The person eventually arrested, put on trial (twice), and convicted of being the Monster was a young Welshman named Rhynwick Williams. Some people at the time expressed unease at the conviction, for though it was clear Williams liked to pursue women and that his language became violent when they did not respond to his advances, no sharp weapons could be found in his possession, and his alibi for one of the Monster attacks, while not watertight, was at least corroborated by seven witnesses. Williams’ strange occupation was that of an artificial flower-maker, which seems to make a plausible connection with the Monster’s habit of stabbing-by-nosegay. In his second trial, Williams was defended by Irish eccentric and relative of Jonathan, Theophilus Swift. Theophilus was an incorrigible showman and chauvinist, and I can’t help thinking if, the London Monster became a musical, he would get to sing all the best bits.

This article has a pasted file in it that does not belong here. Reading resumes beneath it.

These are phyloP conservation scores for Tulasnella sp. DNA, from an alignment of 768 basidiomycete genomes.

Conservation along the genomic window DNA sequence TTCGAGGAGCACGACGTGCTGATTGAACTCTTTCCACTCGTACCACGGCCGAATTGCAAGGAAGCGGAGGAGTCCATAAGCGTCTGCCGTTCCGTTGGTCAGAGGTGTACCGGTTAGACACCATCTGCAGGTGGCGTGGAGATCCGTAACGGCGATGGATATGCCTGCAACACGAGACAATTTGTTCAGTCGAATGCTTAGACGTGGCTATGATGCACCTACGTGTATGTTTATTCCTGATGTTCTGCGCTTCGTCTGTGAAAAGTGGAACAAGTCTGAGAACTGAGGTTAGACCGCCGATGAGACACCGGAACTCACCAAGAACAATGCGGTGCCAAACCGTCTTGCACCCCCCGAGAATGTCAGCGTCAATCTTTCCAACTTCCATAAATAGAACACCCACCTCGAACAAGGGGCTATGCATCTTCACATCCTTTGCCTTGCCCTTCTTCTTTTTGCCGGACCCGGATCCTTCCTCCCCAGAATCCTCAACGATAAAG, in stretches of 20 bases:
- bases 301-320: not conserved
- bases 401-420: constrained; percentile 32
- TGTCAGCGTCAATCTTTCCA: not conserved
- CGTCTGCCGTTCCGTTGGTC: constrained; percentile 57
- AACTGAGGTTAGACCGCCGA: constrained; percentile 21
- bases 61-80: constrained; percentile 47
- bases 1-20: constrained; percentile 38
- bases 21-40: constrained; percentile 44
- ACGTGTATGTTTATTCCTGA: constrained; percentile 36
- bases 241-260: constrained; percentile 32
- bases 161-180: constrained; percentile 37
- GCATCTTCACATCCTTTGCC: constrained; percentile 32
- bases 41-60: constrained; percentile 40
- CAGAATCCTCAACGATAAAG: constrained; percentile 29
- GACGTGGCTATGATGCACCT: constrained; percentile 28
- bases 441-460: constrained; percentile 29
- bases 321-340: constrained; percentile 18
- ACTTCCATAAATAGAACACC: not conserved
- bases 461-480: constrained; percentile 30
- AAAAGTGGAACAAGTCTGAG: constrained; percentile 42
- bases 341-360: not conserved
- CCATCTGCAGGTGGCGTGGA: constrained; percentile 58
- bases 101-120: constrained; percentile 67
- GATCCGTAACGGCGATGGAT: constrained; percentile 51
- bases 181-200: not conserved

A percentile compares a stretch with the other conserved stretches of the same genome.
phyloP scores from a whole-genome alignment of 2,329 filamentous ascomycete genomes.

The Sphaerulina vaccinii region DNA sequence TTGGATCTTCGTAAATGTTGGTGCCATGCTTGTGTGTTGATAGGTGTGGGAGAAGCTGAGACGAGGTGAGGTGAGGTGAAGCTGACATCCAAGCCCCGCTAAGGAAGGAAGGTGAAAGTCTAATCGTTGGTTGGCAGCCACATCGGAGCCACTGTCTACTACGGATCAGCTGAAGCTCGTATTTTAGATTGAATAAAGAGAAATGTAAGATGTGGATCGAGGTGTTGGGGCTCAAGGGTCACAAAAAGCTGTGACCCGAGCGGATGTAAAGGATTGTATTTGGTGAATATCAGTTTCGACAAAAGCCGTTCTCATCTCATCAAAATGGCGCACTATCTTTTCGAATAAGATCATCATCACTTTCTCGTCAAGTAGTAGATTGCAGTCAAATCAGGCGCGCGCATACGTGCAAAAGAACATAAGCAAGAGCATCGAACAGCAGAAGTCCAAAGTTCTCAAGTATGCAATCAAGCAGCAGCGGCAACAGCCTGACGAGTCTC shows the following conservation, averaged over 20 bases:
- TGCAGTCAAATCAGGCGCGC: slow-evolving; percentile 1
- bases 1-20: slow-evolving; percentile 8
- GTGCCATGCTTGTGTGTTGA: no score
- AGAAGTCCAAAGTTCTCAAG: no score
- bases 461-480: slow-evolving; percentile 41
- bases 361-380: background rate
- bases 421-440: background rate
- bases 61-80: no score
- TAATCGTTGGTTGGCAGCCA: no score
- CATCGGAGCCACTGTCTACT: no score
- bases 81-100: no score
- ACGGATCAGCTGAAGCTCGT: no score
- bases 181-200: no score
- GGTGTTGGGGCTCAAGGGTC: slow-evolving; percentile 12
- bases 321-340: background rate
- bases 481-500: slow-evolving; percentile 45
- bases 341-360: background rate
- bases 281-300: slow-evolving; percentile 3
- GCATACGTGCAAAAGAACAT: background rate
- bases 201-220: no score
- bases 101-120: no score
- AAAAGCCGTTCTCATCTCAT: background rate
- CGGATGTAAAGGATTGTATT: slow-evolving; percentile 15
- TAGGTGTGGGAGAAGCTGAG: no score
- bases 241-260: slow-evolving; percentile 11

Theophilus’ defense started strong but petered out, and Williams was convicted. He served a six-year prison sentence and then disappeared from all record. Was he really the Monster? The blurb on the back of the book seemed to suggest he was an innocent framed by a society looking for any scapegoat, but Bondeson is more equivocal. He is sure Williams wasn’t the Monster, as attacks on women continued while he was in police custody. He may very well have been one Monster with copycats. It is interesting to note that the Monster was immortalized in Mrs Salmon’s Waxworks Display, one of Madame Tussaud’s rivals upon her arrival in England in the early 19th century. The fates of Williams’ principal nemesises, the Misses Porter who claimed he attacked them and the man who claimed the reward for capturing the Monster, John Coleman, make it sound as if they manufactured the whole trial out of revenge and hatred against Williams, who once annoyed them. I can see them conspiring in a Crucible-like manner. Theophilus briefly joined Williams in Newgate when he was convicted on libel charges.